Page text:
Reformation and Pragmagic
Chapter by Wayne Visser
Extract from Beyond Reasonable Greed
As we write this introduction we are very conscious of magic. Magic, it seems, is a catchy theme right now, both in our own lives and in the world around us. This is hardly surprising, what with J.R.R. Tolkein’s Lord of the Rings and J.K. Rowling’s Harry Potter stories having come to life on the big silver screen. But the magic we are talking about is not of the wizardry kind. Merlin can stay in his cave. Nor is it of the David Copperfield genre where the audience knows that they’re being hoodwinked but are prepared to suspend their belief in the interests of excitement. No, we are talking about something more genuine, more tangible, more practical – what brain-mind researcher Marilyn Ferguson called ‘pragmagic’.
In our interpretation of the word, magic is the revelation that results from a profound change in perception or understanding. The superstitious world of the Middle Ages was magically transformed by the wizards of art and science – Da Vinci, Galileo, Copernicus and Newton. Then the quantum physicists waved their wands and subtly altered Newton’s clockwork universe. Today, the magic continues as the seemingly impossible is conjured up with breakthroughs in areas like biotechnology, artificial intelligence and human consciousness.
But magic is not restricted to the sciences. Nelson Mandela and F.W. de Klerk weaved their own form of magic to create the New South Africa. Unlike in art and the sciences where the magic is normally provided by individuals working on their own, the magic in politics often comes from the development of a positive chemistry between the leading players. This chemistry then leads to an outcome greater than the contribution of any individual member and takes them all by surprise.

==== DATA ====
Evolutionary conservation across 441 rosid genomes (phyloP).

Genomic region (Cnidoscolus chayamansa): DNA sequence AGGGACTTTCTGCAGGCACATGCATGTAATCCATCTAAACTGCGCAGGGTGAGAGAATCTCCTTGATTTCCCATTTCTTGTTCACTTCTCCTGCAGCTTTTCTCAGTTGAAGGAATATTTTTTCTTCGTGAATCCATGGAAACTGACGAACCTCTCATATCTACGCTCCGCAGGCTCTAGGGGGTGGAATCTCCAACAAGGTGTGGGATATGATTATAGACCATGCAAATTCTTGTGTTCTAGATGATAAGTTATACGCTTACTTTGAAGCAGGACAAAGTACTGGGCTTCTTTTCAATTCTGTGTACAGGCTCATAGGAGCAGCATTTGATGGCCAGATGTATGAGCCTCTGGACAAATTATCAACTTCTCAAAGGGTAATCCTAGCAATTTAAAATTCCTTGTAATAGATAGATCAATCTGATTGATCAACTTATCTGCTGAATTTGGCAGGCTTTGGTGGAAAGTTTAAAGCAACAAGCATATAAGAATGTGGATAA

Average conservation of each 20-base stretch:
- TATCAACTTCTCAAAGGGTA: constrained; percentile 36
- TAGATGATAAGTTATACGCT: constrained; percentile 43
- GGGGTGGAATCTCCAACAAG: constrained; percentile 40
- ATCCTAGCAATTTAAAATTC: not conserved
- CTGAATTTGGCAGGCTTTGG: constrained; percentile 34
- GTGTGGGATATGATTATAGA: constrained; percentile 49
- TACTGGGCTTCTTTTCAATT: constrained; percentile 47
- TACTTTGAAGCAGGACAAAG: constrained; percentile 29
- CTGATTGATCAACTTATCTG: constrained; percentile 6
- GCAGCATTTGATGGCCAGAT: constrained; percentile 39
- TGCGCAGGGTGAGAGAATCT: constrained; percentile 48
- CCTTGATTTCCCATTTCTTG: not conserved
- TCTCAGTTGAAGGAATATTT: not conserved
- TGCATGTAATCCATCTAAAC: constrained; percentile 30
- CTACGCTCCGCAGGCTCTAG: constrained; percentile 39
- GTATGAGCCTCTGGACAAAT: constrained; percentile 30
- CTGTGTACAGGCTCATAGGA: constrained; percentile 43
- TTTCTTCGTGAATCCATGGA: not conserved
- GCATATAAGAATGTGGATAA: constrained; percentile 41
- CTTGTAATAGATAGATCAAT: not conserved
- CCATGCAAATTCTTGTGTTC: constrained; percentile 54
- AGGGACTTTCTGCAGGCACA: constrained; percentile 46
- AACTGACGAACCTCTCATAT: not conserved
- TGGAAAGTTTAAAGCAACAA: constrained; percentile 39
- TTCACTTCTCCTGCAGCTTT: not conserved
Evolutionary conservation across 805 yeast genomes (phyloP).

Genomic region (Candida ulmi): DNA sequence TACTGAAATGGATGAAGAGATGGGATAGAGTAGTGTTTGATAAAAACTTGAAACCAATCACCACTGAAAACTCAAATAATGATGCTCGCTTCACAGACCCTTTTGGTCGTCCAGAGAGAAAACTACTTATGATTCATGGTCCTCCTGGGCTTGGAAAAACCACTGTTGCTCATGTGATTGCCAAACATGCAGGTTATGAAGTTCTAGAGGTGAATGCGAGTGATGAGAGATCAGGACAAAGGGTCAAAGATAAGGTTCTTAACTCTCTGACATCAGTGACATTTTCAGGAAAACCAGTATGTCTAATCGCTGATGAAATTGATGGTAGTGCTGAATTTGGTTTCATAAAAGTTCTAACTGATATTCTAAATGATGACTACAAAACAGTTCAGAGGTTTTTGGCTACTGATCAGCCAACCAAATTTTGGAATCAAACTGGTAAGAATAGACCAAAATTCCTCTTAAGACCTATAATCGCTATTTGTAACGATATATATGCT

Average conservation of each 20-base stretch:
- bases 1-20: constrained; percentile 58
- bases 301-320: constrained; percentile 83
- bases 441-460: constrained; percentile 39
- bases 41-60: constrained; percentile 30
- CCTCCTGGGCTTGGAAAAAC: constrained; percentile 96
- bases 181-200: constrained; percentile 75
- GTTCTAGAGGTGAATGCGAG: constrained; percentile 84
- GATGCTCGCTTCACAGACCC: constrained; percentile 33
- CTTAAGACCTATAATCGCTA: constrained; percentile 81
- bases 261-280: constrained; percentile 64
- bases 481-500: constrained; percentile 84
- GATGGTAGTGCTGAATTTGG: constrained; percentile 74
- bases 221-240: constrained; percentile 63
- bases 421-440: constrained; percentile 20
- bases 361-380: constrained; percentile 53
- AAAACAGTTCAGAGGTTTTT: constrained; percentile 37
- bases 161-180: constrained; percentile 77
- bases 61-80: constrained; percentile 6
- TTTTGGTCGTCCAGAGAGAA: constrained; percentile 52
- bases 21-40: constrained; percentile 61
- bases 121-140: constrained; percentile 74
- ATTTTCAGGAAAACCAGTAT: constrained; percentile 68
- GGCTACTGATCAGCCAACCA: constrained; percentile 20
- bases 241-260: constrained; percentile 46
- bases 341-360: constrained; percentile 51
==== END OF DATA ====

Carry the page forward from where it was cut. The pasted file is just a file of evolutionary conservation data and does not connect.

Nevertheless, as with everything in life, there’s good magic and bad magic. The Swastika was bad magic. When Hitler unfurled it, he temporarily turned the most scientifically advanced nation on Earth back into savage barbarians. In his footsteps followed Stalin, Mao and Pol Pot who turned their followers into killing machines of their own people. By the millions. And the chemistry was pure evil. Today bad magic continues to bedevil regions like the Middle East and Northern Ireland where thirst for revenge plunges ordinary people into acts of lunacy and callousness. In the name of God or Allah. And He is always on your side.
What, you may be asking, has all this to do with business? Well, magic has everything to do with business and this book. For the simple reason that bad magic has moved many companies into a state that is beyond reasonable greed. And the public have a good idea of the boundary between ‘reasonable’ and ‘obscene’. Recently, in South Africa, we have had several disclosures on the size of individual packages and the terms of share incentive schemes which have caused tremendous hue and cry. They have been clearly out of wack with the norm. To give companies the benefit of the doubt, they may not have consciously exceeded the limits of reasonableness. Their boards probably comprise the normal spectrum of saints and sinners; but somehow they have allowed themselves to be collectively swept along by the prevailing paradigm of success which is purely financial, and that in turn has led to unreasonable behaviour. …
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Cite this chapter
Visser, W. (2002) Reformation and Pragmagic, In W. Visser, Beyond Reasonable Greed: Why Sustainable Business is a Much Better Idea! Cape Town: Tafelberg Human & Rousseau, 11-17.
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